and Neon.3 looks to be in need of the same thing. Clearly
   something is
   seriously wrong.  But if we spend our time on solving the
   Orbit world
   hunger issue, will we arrive at a solution in time for
   Oxygen, let alone
   in time to fix Neon.3?  I am very, very doubtful.

  As another data point, if I install the

   egg-laying-wool-milk-pig for
   Neon.3.  The following happens.  I'm prompted to
   accept this
   license:

      Red Hat, Inc. licenses these features and plugins

   to you
   under
       certain open source licenses (or aggregations of such
   licenses),
       which in a particular case may include the Eclipse
   Public License,
       the GNU Lesser General Public License, and/or certain
   other open
       source licenses. For precise licensing details,
   consult the
       corresponding source code, or contact Red Hat,
   Attn: General
       Counsel, 100 East Davie St., Raleigh NC 27601 USA.

  I'm not sure how this license slipped into the release

   train.   Aren't
   there checks for this?  (Sorry to digress, but this is
   also
   unacceptable.)

  Launching the final installation comes up like this:

  Clearly a disgusting mess, but I've mentioned that before

   and the same
   projects are still doing the same bad things, so we
   clearly
   all accept
   this situation as normal.

  The most important point here is the error log (first

   attachment) is
   full of exactly the problem indications (bundle wiring
   problems) we
   should have expected from the Neon.3 repository's
   contents,
   if someone
   were to install an arbitrary combination of the
   repository's
   contents.
   It's really not so hard to test this!

  If I create the same installation with my local build

   of the
   Oomph 1.8
   installer---which installs my locally built version of
   Oomph
   1.8 so the
   Oomph setup plugins are no longer disabled because I
   made the
   userstorage dependency optional and eliminated the strict
   <=4.4 upper
   bound constraints on httpclient, which was such a bad
   idea I
   can almost
   have a canary to think this done to solve a problem
   with no
   anticipation
   of the problems it would cause---then I can visit all the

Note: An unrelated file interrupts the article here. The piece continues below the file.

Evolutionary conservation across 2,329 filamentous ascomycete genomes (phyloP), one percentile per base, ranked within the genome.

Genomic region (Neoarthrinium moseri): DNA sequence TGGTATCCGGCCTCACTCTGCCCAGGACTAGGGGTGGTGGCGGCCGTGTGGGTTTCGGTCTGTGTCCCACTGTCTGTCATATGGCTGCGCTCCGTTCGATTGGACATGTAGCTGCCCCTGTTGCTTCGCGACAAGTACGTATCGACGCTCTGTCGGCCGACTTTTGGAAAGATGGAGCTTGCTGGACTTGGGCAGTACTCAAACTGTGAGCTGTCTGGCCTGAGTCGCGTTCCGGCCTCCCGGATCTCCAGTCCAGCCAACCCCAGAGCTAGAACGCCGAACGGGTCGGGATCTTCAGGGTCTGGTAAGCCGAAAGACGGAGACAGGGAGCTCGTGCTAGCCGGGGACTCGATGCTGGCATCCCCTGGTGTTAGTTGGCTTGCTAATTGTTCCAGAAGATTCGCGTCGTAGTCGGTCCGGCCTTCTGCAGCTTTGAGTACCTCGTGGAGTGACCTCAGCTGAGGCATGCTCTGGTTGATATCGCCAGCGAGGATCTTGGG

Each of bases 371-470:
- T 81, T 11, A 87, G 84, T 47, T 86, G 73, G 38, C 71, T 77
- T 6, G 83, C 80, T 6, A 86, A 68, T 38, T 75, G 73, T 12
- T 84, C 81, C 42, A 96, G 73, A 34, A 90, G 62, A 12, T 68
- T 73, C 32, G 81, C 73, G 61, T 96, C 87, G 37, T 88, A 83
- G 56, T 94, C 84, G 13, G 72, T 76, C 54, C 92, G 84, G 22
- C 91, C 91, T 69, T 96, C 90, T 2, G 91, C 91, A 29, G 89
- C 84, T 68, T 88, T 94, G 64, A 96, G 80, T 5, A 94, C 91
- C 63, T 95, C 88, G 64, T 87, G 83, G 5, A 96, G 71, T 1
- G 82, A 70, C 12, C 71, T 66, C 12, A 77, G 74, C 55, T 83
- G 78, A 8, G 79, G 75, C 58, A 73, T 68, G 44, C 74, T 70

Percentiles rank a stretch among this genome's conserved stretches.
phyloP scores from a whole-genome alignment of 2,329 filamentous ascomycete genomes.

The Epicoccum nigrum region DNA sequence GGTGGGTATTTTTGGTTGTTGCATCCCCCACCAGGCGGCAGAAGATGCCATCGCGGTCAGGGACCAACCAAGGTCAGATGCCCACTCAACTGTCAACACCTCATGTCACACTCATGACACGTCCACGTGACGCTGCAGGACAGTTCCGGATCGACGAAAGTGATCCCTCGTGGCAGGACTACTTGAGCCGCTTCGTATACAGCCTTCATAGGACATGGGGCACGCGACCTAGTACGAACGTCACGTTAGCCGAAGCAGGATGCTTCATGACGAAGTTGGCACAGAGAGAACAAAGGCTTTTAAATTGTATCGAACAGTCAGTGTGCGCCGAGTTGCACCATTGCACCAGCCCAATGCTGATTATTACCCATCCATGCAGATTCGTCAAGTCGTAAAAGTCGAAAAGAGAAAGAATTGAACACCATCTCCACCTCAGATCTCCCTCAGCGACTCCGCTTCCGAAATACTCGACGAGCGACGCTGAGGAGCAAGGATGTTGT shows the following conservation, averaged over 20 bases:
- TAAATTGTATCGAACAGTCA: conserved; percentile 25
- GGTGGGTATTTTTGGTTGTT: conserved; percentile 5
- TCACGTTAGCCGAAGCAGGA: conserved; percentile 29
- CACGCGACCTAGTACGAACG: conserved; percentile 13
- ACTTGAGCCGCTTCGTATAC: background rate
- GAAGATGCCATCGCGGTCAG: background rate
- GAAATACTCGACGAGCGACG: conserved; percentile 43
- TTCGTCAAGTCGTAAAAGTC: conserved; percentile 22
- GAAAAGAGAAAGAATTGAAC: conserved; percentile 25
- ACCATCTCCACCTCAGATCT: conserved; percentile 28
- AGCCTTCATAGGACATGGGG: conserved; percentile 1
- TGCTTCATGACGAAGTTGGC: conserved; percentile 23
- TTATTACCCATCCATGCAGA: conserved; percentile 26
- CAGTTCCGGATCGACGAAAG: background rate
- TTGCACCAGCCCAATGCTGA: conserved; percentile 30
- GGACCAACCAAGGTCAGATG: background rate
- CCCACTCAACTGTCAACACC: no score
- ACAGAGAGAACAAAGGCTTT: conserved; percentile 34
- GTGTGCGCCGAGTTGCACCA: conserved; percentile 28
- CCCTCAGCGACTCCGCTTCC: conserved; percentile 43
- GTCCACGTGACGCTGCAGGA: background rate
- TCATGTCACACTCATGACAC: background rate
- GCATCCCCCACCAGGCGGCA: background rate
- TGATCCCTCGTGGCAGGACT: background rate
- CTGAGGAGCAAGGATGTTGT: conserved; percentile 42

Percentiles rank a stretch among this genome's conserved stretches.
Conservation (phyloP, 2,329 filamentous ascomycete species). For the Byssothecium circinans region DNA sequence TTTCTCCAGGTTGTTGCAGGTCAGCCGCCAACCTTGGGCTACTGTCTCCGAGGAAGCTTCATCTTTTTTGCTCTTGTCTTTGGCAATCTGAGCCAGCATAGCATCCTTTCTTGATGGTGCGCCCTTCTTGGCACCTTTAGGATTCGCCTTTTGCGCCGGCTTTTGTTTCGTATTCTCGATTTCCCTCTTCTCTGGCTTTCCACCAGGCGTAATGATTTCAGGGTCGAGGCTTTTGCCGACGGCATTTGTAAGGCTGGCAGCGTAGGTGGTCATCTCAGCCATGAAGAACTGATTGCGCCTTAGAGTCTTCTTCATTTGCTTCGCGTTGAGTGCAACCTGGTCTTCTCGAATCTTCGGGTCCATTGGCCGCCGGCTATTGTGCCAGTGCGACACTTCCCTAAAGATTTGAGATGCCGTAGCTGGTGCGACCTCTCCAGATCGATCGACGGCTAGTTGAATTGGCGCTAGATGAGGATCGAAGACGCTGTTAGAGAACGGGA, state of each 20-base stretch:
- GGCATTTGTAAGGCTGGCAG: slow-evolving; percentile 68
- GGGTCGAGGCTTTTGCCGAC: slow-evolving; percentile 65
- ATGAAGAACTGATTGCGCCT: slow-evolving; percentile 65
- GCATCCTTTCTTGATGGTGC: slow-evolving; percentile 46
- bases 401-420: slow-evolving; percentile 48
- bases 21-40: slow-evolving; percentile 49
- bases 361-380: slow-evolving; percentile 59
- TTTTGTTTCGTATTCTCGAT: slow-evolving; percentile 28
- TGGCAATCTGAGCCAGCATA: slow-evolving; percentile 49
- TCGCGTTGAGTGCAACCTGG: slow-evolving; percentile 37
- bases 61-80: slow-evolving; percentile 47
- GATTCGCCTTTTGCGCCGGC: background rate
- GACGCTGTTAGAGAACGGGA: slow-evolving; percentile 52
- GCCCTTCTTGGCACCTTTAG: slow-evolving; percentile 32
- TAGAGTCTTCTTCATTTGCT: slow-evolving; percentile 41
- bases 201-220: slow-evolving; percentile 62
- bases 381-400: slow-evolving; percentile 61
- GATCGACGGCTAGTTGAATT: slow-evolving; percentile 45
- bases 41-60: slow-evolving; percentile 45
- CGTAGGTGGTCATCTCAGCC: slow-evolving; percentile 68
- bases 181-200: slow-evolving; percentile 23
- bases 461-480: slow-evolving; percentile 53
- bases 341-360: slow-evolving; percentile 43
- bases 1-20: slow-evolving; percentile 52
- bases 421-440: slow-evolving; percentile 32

preference
   pages producing the second attached much larger log. It
   seems clear
   that proper testing really doesn't happen for far too many
   projects on
   the train.  With distributed responsibility, no one is
   really responsible...

  ==================================

  Orbit Issues

  1) Respinning Linux Tools against Oxygen Mx seems to miss

   the point that
   we should only distribute released versions of
   bundles,  so
   no Neon
   build should redistribute any unreleased version of
   anything.  If a new
   version of something is needed for security reasons or
   other
   reasons, it
   should be released first.  And doing that in a maintenance
   train without
   testing the overall impact is clearly something we should
   never do again
   (without waving a bunch of red flags of warning). And
   as Martin
   Oberhuber asks, is nothing in place to check for this?  So
   suppose we do
   respin with a fixed released version, like what we
   have for
   Oxygen M6,
   then most likely we'd still have the problems we have in
   Oxygen M6 so
   we'd need a fix to the resolver in Neon.  Better would
   seem
   to respin
   with the old version(s) of the Orbit bundles, but
   somehow we
   can never
   delete the broken version from Neon and because it has a
   higher version
   number is likely to slip back in unexpected (though
   hopefully not, given
   that features have pinned their bundle versions).

  2) Don't include Orbit bundles in your project's features.

   Sounds like
   a great idea, but begs endless questions, and while
   solving
   a problem
   might well introduce more new problems than it
   solves.  The
   first
   question (as Carsten points out) is how do these
   things end
   up in a
   repository, and if they are in a repository somehow,
   how are
   they
   categorized?  It's hard to get them in and once you
   do, they're
   categorized poorly.  The next question is, how do they end
   up in the
   release train, if the projects that need them don't
   contribute them?
   Directly from Orbit you say?  But which ones should be
   pulled in from
   Orbit and how is that discovered?   Are those the ones the
   projects have
   tested against? Then there is the question of whether an
   installation is
   deterministic if the bundle version isn't pinned?
   It's not;
   it will
   depend on what's in the repos that are available at
   resolve
   time.  But
   Gunnar argues that even packages are not deterministic,
   which I think is
   false: if the feature pins the bundle version and the
   package requires
   the feature, then the pinned bundle is definitely in that
   package.  But
   regardless, Gunnar's important point is that the runtime
   wiring seems
   kind of non-determinstic, and while uses constraints might
   help, who the
   heck understands those well, what tooling produces it
   correctly for us,
   is that nicely integrated in PDE, and will it be properly
   maintained (in
   contrast to lower bound constraints which you can pretty
   expect will
   remain on whatever stale version they were initially set
   to).  This may
   well be the right direction in which to go, but getting
   there isn't
   going to be even half the fun...

  Regards,
  Ed